“I Have Not Read This Book Before.”

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Katherine Willis Pershey, the (very talented) author of Any Day a Beautiful Change, has written a lovely review of my book in the Englewood Review of Books. I loved that she began by saying that she’s read most of the locavore/foodie books, and dreaded that my book might be a sort of “Pollan-lite” for Christians, but found herself saying “I have not read this book before.” And one of her favorite parts of the book was one of my favorite parts–a story about Jack and Edie.

Alas, her review is not readable online, but you can find subscription information for the (truly excellent) Englewood Review of Books here.

And (shameless plug) if you want to buy my book you can do so at Hearts & Minds Books, the IVP website, or Amazon.com.



No Bitterness Or Guilt-Tripping (A Review of Eat With Joy + a Reading List)

I’d like to point you to this lovely review of my book, Eat With Joy, by blogger Cara Strickland.

Here’s a taste:

“This book is layered and diverse […] and the scope was part of why I was so excited to read it. But Rachel is more than her topics, and she approaches all of them with care. She writes about eating disorders with grace and compassion (convincing me that we all have them in one way or another). She writes about sustainable and examined eating with no bitterness or guilt-tripping. She writes about eating with friends, family, and the Body of Christ with such fluid, passionate words, that I couldn’t help thinking about the countless hours of true communion I’ve experienced while breaking bread with people I love, and people I grew to love as a result.”

and another:

“She made me think about my busy, single life which doesn’t have much real food in it. Certainly not much cooking. She made me think that cooking is a form of rebellion because I am refusing to buy into the culture that tells me that real food and real connections are not worth as much as convenience and speed. Even if I’m not cooking every day, even if my starts are shaky, and my food doesn’t turn out, it is still meaningful to spend time putting real food together, to share.”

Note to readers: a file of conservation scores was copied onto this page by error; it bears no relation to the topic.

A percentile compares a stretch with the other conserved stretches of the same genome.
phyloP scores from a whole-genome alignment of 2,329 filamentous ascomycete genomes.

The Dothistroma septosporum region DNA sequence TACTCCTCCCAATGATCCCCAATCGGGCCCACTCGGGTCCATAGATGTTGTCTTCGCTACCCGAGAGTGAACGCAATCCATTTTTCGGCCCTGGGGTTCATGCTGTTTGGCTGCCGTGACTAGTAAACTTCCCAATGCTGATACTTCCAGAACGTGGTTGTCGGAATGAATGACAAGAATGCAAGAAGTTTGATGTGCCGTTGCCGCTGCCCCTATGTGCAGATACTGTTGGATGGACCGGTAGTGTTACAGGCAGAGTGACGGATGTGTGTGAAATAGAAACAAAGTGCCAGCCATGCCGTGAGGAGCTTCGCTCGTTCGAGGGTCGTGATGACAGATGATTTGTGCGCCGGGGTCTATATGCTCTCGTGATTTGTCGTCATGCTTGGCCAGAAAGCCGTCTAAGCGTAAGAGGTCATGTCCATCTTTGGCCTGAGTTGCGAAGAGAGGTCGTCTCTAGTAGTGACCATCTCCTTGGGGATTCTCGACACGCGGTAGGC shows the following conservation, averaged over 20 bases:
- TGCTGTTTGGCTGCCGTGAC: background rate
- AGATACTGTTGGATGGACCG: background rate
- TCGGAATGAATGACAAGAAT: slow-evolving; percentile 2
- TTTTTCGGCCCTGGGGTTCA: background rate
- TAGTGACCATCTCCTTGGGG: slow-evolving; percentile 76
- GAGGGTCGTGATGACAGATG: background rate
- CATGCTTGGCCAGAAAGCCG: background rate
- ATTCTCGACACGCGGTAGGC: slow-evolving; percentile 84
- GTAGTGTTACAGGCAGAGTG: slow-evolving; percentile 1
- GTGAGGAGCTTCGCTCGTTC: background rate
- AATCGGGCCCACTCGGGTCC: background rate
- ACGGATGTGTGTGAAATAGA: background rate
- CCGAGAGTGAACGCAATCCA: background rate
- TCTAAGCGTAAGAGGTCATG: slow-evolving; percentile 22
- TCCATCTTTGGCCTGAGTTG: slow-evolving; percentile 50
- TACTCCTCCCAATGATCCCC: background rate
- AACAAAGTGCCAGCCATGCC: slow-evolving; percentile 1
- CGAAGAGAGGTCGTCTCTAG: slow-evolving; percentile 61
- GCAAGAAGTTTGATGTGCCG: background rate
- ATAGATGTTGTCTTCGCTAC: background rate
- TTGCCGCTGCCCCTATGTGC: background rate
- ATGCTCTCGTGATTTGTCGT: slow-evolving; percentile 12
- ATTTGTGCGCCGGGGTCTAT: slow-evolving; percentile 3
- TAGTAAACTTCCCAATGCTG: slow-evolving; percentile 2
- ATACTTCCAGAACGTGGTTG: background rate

{You can read it all here, and do check out the rest of her blog, too.}

Also, I’m thankful that Eat with Joy was included on Today’s Christian Woman‘s summer reading list, which you can find here.

And here is an awesome drawing by one of my sons, just for fun. (It’s the Water Witch from Beowulf)

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We Can Be Critical and Christian and Female All At The Same Time

I love reviewing books. I remember the first time I ever reviewed a book, and I was thrilled and happy beyond measure. Because when you review books, publishers send you review copies! And for someone like me, free books are almost always an unqualified GOOD.

I will allow as how it is sometimes fun to skewer a book, to make like the movie critics at the New Yorker magazine and just slam bad writing and sloppy thinking. That can definitely be a bit of guilty fun, but it’s like chewing bubblegum, whereas reading and reviewing really good books are like eating an excellent meal.

Sometimes, though, for various boring reasons, it ends up that you pretty much have to review a book that you didn’t think was great. And then here is how that goes:

ReviewStrip1At this point you sometimes don’t review the book. But if a book has been particularly important in a given segment of culture, or if you have already made an agreement that this book SHALL be reviewed, it has to happen:

reviewstrip2At this point you might feel awkward, but also hopeful because perhaps by filing your minority report about the book that’s already so popular and such a hot topic, you will spark a whole new conversation about a side of things no one has brought up before!

But then, this:

ReviewStrip3And this:

ReviewStrip4Well,  that last cell is a bit of hyperbole. I certainly have (and have had) many perfectly lovely and thoughtful conversations online. But for some reason, it’s exceptionally difficult to offer a critical perspective on books (or articles, or blog posts)–even in careful, guarded language–without being branded bitter, jealous, mean, angry, harsh, or, even worse, unChristian.

The less-than-sensational truth is that many people, me included, just like to think and write about books (and other things) and critique is just part of the deal. It certainly does not imply any sort of animus.